- Economic Value: Aggregators capture the majority of the value within their ecosystem, while platforms capture the minority.
Aggregation Theory: Key Takeaways
- Always consider the industry value chain, then how and which components of the value chain will be disrupted through innovation.
- Modularization vs. Commoditization: Consider how suppliers will compete — do they have control over the customer relationship?
- Value Capture: Aggregators capture the majority within their respective value-chains; conversely, platforms, while capturing the minority, can base their value around the ecosystem they create.
- Consider Incentives: Internal network effects when the business scales point to an aggregator, while external points to a platform.
What is Disruption?
Disruption refers to an innovation that shifts the market’s standards by providing solutions to issues the current industry has failed to address. Not all innovation is disruptive; most technical advancements within an industry are sustaining innovation, which improves the performance of an established product. Sustaining innovation does not significantly affect the existing market, whereas disruptive innovation creates a new market by providing a different set of values and thus overtaking an existing market.
Disruptive innovations are not just breakthrough technologies that make good products better.
The Theory of Disruptive Innovation:
Disruptive innovation is the transformation of an expensive, complicated product into something affordable and accessible, allowing many more people to use the product or service.
There are two dilemmas regarding disruptive innovation:
Incumbent Size: Market leaders have a huge customer base and economies of scale in addition to high growth expectations; conversely, the new entrant can start small, remain flexible, and focus on a niche. These characteristics are beneficial, but there are concerns surrounding whether the innovation will be profitable or desired.
The S Curve: After many product iterations with minimal value, iterations begin to see exponential value increase, resulting in an S-shaped time-performance curve. The dilemma lies in the overlap between sustaining innovation to maintain market leadership and exploring the niche concepts of disruptive innovation — leaders must make sure that innovations are profitable and scalable before investing.
Theory 1: New Market Disruption:
The disruptor develops and dominates a market, which expands and moves closer to the incumbent. Eventually, both products serve the same target market — for example, tablets shifted from an entertainment device to a work tool with the same capabilities of a laptop after the rapid development of the S-curve. Now, more people buy tablets because they are more powerful and cater to the market of laptop users.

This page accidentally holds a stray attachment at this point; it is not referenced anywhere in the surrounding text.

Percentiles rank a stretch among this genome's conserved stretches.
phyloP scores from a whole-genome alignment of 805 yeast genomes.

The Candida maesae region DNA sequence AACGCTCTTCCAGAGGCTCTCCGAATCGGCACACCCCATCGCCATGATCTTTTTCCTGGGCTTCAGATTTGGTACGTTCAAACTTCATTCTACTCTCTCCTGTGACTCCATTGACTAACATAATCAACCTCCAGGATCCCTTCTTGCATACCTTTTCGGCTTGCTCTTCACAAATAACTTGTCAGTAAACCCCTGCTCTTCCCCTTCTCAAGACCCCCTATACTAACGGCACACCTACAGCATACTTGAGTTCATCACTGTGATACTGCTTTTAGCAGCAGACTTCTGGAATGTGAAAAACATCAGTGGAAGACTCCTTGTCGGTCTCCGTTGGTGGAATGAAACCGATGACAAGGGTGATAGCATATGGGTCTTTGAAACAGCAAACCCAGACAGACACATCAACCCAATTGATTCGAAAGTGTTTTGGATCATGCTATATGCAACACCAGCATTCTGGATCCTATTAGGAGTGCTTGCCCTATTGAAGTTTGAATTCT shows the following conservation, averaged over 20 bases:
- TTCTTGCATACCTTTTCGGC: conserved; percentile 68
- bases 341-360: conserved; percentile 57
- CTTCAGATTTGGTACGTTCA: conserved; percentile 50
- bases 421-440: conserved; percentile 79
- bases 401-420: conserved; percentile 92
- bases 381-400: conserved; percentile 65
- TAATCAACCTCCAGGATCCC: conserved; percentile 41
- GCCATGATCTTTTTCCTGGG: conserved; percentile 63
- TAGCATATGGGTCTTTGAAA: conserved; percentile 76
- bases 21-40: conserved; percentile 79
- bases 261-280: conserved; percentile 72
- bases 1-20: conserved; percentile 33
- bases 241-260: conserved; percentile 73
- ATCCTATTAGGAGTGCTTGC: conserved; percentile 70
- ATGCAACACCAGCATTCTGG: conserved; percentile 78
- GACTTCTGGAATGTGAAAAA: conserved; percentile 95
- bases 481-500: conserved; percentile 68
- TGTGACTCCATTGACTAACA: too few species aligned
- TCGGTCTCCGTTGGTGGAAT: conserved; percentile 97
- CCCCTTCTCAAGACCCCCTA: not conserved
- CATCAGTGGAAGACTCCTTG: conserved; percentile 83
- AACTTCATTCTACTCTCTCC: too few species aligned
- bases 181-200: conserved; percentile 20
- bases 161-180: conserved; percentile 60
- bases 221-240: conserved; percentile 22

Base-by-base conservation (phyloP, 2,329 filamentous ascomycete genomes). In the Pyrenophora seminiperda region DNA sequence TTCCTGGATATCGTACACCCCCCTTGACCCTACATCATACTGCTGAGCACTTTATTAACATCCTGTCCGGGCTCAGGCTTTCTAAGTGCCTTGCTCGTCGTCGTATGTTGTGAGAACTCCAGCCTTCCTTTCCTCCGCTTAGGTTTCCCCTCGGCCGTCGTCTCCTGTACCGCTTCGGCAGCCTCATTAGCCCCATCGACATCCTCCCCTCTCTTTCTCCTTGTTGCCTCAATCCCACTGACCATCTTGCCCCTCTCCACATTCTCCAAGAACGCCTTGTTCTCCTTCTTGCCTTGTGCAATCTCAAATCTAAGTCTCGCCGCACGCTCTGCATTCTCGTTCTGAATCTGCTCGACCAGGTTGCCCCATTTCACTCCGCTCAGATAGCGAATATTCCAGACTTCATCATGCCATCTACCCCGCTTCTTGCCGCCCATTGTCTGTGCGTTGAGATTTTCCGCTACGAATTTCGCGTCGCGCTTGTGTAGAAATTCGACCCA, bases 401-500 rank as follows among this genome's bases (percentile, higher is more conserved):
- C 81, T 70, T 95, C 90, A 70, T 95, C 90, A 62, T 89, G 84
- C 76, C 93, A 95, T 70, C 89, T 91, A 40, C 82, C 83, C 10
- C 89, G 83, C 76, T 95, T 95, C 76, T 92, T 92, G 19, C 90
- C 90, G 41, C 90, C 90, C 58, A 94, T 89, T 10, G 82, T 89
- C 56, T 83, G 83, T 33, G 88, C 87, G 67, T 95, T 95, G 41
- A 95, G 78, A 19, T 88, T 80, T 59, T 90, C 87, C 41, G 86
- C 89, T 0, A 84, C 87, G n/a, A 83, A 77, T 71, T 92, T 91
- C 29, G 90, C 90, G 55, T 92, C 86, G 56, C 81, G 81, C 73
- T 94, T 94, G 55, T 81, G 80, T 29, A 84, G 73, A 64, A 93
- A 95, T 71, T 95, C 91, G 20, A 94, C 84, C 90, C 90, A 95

Theory 2: Low-end Disruption:
The disruptor serves a niche market the incumbent deems “inferior,” eventually moving upstream as it becomes more widely used. Customers are initially overserved, meaning they consume a product but don’t need all the services.
Characteristics of Successful Disruptive Innovation:
- Enabling Technology
- Innovative Business Model
- Coherent Value Networks
Obsoletion: A cheaper, single-purpose product is replaced by a more expensive, general-purpose product; obsoletion is often a precursor to disruption.
Technology M&A Landscape
There are two types of integration:
Horizontal Integration: Increasing production of goods or services at the same level as the supply chain.
Vertical integration: A company gains ownership and control of multiple levels of its own supply chain.
Most acquisitions fall into one of two categories: scale or scope.
- Buyer seeks to increase their presence in a particular market and achieve greater economies of scale
- Buyers usually target a competitor in a related sector or new geographic market
- Mainly bottom-line focused
The goals with scale M&A are to rescue expenses, build a capital base, and expand research and development.
- Buyer seeks to expand their scope by moving into a new territory
- Buyers are less concerned with cost and more established
- Mainly top-line focused
The goals with scope M&A are to acquire new capabilities, expand breadth, and diversify the business.